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Madonna v. U.S. Parole Com'n

UNITED STATES COURT OF APPEALS FOR THE THIRD CIRCUIT


filed: April 13, 1990; As Corrected May 22, 1990. As Amended.

MADONNA, MATTHEW, APPELLANT,
v.
U.S. PAROLE COMMISSION, APPELLEE

On Appeal From the United States District Court for the Middle District of Pennsylvania, D.C. Civil No. 89-616.

Sloviter, Becker and Stapleton, Circuit Judges.

Author: Becker

Opinion OF THE COURT

BECKER, Circuit Judge.

On December 10, 1987, appellant Matthew Madonna, an inmate at the United States Penitentiary at Lewisburg, Pennsylvania, received a parole hearing from the U.S. Parole Commission and was denied release.*fn1 According to Madonna, this denial constituted a departure from the Parole Commission guidelines applicable to him. Such a departure -- assuming that there was a departure -- would arguably be impermissible under the unamended version of section 235(b)(3) of the Sentencing Reform Act of 1984 (SRA).*fn2 However, it would be permissible under section 235(b)(3) as amended by section 2(b)(2) of the Sentencing Act of 1987,*fn3 which became law on December 7, 1987, well after Madonna had been sentenced but three days before his parole hearing. Arguing that the unamended version of section 235(b)(3) applies to him, Madonna brought a habeas corpus action in the district court for the Middle District of Pennsylvania, see 28 U.S.C. § 2241, seeking release from custody. The district court referred the case to a magistrate, who concluded that the amended version applied. The district court agreed and therefore denied the writ. Madonna appealed.

As framed by Madonna, the principal issues on appeal are whether Congress intended the amended version of section 235(b)(3) to apply to him and, if so, whether that application violates either the Ex Post Facto or the Due Process Clauses of the United States Constitution. We find it unnecessary to address these questions, however. Because we conclude that the parole guidelines applicable to Madonna contained no upper limit, we agree with the Commission that no upward departure from the guidelines has occurred -- or could occur -- in this case.

In 1976, Madonna received a thirty-year sentence for possessing with intent to distribute over 20 kilograms of heroin. The parties agree that under the Parole Commission guidelines, this conduct qualified as a Category Eight offense, the highest offense category that those guidelines employ. See 28 C.F.R. § 2.20, at 92 (1989). Thus, even assuming that Madonna had earned the most favorable "Very Good" parole prognosis, which the Commission does not contest, the guidelines prescribe a release date after "100" months of incarceration. See id.*fn4 On its face, this guideline range contains no upper limit, in distinct contrast to ranges applicable to less serious offenses, which are either bounded from above and below*fn5 or bounded only from above.*fn6

Despite the apparently plain meaning of the Category Eight guideline ranges, Madonna contends that they have an implied upper limit of 48 months above their lower limit, which would fix Madonna's particular guideline range at between 100 and 148 months. To infer such a limit, Madonna relies solely on the Parole Commission's practice of providing a statement of reasons whenever a Category Eight offender is denied release for more than 48 months after the earliest release date within his guideline range. The guidelines themselves, however, explain this practice and foreclose Madonna's interpretation of it. A footnote referenced to the Category Eight guidelines explains:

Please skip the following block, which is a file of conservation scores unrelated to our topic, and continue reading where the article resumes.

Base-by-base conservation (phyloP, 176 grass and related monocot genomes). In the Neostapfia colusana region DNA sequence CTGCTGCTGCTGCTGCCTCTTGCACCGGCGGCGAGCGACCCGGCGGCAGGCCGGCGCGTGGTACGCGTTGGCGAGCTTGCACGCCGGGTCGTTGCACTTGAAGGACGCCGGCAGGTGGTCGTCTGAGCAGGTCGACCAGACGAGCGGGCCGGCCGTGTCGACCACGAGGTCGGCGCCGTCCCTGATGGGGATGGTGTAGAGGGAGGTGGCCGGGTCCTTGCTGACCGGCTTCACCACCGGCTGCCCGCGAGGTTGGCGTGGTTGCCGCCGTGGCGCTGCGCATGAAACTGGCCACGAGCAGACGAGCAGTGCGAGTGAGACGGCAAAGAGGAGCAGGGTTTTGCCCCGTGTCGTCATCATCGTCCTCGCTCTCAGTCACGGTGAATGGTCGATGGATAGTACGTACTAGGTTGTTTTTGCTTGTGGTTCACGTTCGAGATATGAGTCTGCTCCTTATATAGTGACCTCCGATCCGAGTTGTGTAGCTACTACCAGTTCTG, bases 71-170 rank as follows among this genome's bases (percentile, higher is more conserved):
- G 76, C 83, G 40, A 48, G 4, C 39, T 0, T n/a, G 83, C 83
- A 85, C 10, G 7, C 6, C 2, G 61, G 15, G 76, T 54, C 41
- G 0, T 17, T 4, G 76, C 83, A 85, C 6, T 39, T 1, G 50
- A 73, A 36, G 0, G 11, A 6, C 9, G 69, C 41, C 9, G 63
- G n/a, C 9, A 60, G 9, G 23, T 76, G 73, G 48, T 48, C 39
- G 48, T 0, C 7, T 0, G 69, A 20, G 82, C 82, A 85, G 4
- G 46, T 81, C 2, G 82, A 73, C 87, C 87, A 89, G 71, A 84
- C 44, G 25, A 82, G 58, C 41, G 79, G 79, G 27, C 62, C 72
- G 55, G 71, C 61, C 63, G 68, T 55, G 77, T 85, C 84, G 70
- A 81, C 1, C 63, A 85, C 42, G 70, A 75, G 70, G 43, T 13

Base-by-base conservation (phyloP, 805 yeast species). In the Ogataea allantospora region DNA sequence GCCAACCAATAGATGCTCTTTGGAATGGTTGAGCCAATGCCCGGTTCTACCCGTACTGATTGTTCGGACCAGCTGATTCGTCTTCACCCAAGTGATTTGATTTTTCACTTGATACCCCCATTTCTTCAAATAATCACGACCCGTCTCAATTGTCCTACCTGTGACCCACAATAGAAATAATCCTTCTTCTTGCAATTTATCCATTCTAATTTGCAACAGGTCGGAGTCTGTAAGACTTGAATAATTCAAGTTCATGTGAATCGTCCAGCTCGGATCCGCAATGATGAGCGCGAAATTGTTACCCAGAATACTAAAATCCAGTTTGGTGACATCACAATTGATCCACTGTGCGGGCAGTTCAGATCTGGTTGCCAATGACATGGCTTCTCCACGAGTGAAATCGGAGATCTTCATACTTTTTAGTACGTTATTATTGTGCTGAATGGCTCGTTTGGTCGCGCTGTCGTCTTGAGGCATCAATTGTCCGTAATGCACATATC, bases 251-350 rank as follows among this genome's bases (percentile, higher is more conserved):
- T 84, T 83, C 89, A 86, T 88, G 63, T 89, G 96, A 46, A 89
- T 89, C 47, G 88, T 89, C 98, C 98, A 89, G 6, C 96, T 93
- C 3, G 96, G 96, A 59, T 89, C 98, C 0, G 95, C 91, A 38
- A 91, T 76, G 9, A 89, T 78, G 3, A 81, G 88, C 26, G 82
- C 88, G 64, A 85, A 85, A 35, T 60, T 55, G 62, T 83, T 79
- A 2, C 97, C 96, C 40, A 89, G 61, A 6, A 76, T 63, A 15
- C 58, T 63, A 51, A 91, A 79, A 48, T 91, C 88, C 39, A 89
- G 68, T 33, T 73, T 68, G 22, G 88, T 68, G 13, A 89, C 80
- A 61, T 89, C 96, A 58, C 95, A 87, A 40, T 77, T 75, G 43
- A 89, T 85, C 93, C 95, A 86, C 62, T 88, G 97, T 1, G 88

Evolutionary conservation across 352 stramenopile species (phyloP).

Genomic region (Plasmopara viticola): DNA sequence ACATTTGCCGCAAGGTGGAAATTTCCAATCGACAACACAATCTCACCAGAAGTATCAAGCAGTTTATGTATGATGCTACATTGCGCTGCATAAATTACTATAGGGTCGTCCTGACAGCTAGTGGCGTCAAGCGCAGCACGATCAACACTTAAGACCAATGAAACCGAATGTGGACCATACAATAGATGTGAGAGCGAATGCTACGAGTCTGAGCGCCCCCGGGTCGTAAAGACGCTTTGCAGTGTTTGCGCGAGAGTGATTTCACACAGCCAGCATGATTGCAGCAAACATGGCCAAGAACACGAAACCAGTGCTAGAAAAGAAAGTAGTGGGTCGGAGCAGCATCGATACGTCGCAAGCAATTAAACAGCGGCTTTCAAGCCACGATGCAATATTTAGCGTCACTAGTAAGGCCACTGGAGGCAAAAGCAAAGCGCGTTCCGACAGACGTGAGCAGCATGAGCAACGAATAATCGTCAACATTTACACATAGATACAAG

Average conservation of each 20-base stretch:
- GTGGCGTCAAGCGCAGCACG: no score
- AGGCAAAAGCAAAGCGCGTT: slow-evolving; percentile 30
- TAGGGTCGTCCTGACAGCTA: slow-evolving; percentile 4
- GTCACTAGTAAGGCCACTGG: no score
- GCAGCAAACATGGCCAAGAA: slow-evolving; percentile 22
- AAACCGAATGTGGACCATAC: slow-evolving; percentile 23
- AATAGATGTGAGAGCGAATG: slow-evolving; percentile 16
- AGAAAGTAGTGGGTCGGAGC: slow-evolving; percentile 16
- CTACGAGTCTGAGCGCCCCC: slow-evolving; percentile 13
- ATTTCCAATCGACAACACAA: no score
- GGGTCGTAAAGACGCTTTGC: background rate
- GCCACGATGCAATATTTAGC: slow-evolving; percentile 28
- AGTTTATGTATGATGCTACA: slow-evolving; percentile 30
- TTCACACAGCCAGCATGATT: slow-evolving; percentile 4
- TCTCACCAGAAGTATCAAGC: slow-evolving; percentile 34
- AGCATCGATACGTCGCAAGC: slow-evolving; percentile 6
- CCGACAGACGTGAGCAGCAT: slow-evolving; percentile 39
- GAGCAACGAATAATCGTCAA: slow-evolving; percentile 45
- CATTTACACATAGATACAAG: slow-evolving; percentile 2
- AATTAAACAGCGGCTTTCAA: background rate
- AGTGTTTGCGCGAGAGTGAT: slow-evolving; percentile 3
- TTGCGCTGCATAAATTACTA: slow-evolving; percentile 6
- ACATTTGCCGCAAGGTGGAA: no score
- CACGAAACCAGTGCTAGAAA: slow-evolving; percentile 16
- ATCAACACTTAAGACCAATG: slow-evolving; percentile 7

Note: For Category Eight, no upper limits are specified due to the extreme variability of the cases within this category. For decisions exceeding the lower limit of the applicable guideline category by more than 48 months, the Commission will specify the pertinent case factors upon which it relied in reaching its decision, which may include the absence of any factors mitigating the offense. This procedure is intended to ensure that the prisoner understands that individualized consideration has been given to the facts of the case, and not to suggest that a grant of parole is to be presumed for every class of Category Eight offenders.

Id.

The case law confirms that the guidelines mean what they say in this regard. Thus, in Kele v. United States Parole Commission, 775 F.2d 243 (8th Cir. 1985), the Eighth Circuit held that a guideline range of "52 plus months" applicable to certain inmates who had committed "Greatest II" offenses*fn7 contained "no upper limit." Id. at 245. Moreover, the Sixth Circuit has stated that the guidelines applicable to Category Eight offenses have "no upper limit." Hackett v. United States Parole Commission, 851 F.2d 127, 129, 132 (6th Cir. 1987) (per curiam). Madonna fails to cite -- and we have been unable to find -- any authority to the contrary.

We see no reason to reject these decisions and to disregard the plain meaning of the Category Eight guideline ranges. Madonna has advanced no argument that the Commission exceeded its delegated authority to promulgate release guidelines, see 18 U.S.C. § 4203(a)(1) (1982), by providing that the ranges applicable to those who commit the most serious offenses should be unbounded from above. We conclude, therefore, that because Madonna was correctly classified as having committed a Category Eight offense, the guideline range applicable to him contains no upper limit.

To summarize, Madonna's argument to this court is that no upward departure is permitted because the amendment made by section 2(b)(2) of the Sentencing Act of 1987, which would permit departure, is inapplicable. However, even assuming arguendo that no upward departure were permitted, no upward departure has occurred. The order of the district court denying the writ will be affirmed.


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